When I worked in retail we had a price protection guarantee… if the item went on sale within 30 days and you came back we’d honor the sale price. But the way we had to do it in the system was to return it and sell it at the lower price. I don’t know why the woman at Old Navy couldn’t have just done that. Maybe she was having a cruddy day. She shouldn’t take it out on customers, but it does happen. I agree with contacting their corporate office and asking them about their policy.

Mrs. Micah

I thought (fuzzily, because I’ve never tried it) that stores honored coupons retroactively during the return period….for just that reason. I don’t shop much for clothes (except thrift stores, which don’t have coupons), so I’m not too familiar with which stores do and don’t take belated coupons.

Jennifer

Hmmm…I have never had this kind of experience at Old Navy.

But the stores here honor Stuff & Save for your *entire* purchase, even if it doesn’t fit in the bag. And Old Navy.com gives you 20% off your entire order with the coupon code STUFFSAVE until the Stuff & Save promotion ends.

Alison @ This Wasn't In The Plan

I’ve seen “not valid for previous purchases” written on coupons before. Could that be the deal here?

Homemaker Barbi (Danelle Ice-Simmons)

I am not surprised by your experience, although I can empathize since I have received similar treatment over both coupons and rainchecks at other stores. It is shocking that in this shaky economic situation, stores will not do more to keep the customers they have!

The Happy Housewife

I’m not surprised, but disappointed. As an FYI Bed, Bath, and Beyond does honor their 20% coupons retroactively.
Toni

Carrie

I have done this many times at other establishments.

Just last week, I bought stuff at Target. I then found I had a $10 off coupon. I went back to the store ( didn’t even have the merchandise with me ) and took my receipt to the customer service desk.

I asked them if they could honor the coupon, or if I needed to go get the items. They said not to bother, and opened the register and handed me a $10 bill ( didn’t even credit my credit card…bonus for me, because I then still got my points ).

I have also done this at Linen N Things, Bed bath and Beyond, etc.

But, believe me…I am not above returning and rebuying. I have also had to do this at stores, when I have had the items beyond their store price adjustment time frame ( most stores seems to be 14 days to a month ).

I agree totally…return and rebuy.

Hey, and don’t be afraid to write their customer service. I do this all the time, when things like this happen.

I make my emails nice, and explain the point of view from a consumer, etc. Make a recommendation and make it sound like you are making a nice suggestion. I get gift cards, coupons, etc in the mail all the time for free products when I do this.

Most stores want feedback…especially if given nicely. They do NOT want disgruntled customers like you are now. Most of the time, corporate will bend over backwards to make it up to you.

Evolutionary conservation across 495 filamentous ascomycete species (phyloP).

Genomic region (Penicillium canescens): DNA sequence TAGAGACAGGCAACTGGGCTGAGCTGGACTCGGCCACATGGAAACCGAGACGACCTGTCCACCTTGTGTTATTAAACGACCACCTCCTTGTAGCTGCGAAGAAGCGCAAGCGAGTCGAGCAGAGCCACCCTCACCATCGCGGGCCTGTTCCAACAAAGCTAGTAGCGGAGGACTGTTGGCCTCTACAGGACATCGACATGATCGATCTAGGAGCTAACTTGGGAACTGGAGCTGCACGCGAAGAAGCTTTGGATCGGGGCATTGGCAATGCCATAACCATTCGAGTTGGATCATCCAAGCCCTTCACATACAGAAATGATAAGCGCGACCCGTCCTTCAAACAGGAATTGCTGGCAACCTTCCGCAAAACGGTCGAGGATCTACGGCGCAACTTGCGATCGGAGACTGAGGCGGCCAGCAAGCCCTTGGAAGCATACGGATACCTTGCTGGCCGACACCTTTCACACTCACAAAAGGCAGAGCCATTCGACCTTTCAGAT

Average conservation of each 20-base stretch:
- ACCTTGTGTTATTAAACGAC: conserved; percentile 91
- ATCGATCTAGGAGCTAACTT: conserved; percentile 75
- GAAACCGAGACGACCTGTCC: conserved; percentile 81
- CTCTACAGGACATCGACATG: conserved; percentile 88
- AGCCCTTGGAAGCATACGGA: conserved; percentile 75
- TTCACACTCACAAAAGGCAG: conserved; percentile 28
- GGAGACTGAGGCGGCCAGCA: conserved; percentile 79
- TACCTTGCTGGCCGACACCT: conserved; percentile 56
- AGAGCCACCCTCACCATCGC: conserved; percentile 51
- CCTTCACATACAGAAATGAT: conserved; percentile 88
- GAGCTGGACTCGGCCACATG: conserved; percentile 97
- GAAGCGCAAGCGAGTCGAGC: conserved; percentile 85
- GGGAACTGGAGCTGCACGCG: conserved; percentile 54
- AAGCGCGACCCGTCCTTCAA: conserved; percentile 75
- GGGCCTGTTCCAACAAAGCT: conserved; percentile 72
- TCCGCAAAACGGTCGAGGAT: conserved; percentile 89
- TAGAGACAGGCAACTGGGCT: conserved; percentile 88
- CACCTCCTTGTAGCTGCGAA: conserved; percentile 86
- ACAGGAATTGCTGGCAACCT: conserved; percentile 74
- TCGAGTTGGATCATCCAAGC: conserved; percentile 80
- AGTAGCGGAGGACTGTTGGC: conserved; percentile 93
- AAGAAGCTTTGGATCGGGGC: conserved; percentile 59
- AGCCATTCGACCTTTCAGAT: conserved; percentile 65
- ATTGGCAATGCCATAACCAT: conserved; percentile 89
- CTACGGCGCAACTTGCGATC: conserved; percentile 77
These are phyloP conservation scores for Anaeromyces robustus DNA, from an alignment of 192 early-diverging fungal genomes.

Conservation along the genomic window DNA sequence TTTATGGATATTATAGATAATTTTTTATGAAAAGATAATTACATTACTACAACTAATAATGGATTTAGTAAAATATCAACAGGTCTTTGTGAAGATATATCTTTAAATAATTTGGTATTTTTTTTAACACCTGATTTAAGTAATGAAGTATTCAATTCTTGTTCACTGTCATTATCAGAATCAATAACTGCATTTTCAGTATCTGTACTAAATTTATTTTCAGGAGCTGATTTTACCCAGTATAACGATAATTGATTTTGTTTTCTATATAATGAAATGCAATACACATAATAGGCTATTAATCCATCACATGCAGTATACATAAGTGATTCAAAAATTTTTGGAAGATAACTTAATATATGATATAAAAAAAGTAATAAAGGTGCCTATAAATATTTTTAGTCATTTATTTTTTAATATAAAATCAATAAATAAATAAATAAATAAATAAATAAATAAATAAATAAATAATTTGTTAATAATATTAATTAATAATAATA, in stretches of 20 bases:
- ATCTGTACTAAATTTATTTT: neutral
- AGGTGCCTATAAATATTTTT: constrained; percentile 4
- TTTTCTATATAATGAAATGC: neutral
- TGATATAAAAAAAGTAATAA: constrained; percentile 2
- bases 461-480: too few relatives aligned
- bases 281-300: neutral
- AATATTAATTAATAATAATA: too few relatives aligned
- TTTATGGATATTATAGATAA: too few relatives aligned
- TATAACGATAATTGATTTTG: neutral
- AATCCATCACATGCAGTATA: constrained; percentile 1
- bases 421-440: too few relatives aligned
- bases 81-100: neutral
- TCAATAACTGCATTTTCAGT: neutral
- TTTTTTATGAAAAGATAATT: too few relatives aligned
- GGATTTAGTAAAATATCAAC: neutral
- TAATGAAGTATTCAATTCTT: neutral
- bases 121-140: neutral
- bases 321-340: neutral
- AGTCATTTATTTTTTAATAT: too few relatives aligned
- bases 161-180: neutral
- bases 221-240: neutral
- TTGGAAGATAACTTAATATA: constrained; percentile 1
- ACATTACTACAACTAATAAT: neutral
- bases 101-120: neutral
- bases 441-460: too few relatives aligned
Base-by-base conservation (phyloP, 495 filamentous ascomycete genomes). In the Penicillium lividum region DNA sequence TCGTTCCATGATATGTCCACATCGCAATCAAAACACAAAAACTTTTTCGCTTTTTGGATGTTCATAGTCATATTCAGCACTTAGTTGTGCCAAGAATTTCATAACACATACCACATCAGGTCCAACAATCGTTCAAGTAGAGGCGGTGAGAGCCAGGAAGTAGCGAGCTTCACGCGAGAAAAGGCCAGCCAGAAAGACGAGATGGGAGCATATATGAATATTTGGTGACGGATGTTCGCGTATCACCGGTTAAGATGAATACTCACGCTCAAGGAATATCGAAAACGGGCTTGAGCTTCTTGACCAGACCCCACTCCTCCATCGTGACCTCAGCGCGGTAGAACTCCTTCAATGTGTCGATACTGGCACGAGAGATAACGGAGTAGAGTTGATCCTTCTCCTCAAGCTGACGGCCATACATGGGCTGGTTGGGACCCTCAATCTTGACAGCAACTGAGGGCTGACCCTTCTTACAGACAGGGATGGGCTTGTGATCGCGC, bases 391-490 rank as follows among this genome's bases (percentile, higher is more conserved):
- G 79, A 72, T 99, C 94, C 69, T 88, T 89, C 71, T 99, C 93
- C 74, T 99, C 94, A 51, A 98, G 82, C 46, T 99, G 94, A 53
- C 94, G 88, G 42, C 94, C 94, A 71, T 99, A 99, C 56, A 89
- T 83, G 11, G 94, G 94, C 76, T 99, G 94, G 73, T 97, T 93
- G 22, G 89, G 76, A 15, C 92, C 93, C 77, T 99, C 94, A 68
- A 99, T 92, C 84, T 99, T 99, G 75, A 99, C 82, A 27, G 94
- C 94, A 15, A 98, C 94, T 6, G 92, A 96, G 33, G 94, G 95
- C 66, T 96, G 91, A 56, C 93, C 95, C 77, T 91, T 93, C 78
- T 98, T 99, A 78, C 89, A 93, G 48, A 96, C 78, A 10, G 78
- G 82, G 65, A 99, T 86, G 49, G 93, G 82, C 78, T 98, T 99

Lindsay

I hate Old Navy!! Years ago I was buying over $200 of clothes and decided to sign up for the store credit card to save 10% and they declined my application! I had no idea why, I had decent credit and no problems getting any other cards, auto loans, etc. I also had a mastercard declined several months after that, and I was shocked! I stepped out of the line, called my mastercard’s 1-800 number who told me there was no problem with my card, I had over $2000 credit available on it, and it should be accepted anywhere. I told the cashier this and asked her to swipe it again. She did and it was once again declined. I haven’t shopped there since except for a couple times, and paid cash. I do not understand what is going on at that store, and I don’t like it one bit!

Kristina Cant
Kristina Cant

I’ve worked retail for a long time, and my husband still works retail. Stores think that most people will just accept the answer that is given to them and not argue, which sadly, most people do. There is a small percentage of us that will put up a fuss, to get what we want, and most of the time we do. The key is to be persistant and if you have to, ask for the corporate number. Most managers do not want to hear from the corporate office, because most corporate offices do not stand up for the store, but for the customers. Also, remember kindness is a tool. If you are kind, but firm, do not get upset, managers are willing to do for you. If you go in upset with an attitude, they will automatically shut you down. If all else fails, do what your wife did and return the item. Sometimes, it’s not worth it. Most employees who work in the stores don’t care what you do. Again sadly, customer service has gone out the window. Lastly, if you are bothered by this, call the corporate office or write them a letter. This usually works, you may get a sympathetic coupon in the mail. Whether, you use it is up to you.

jabster
jabster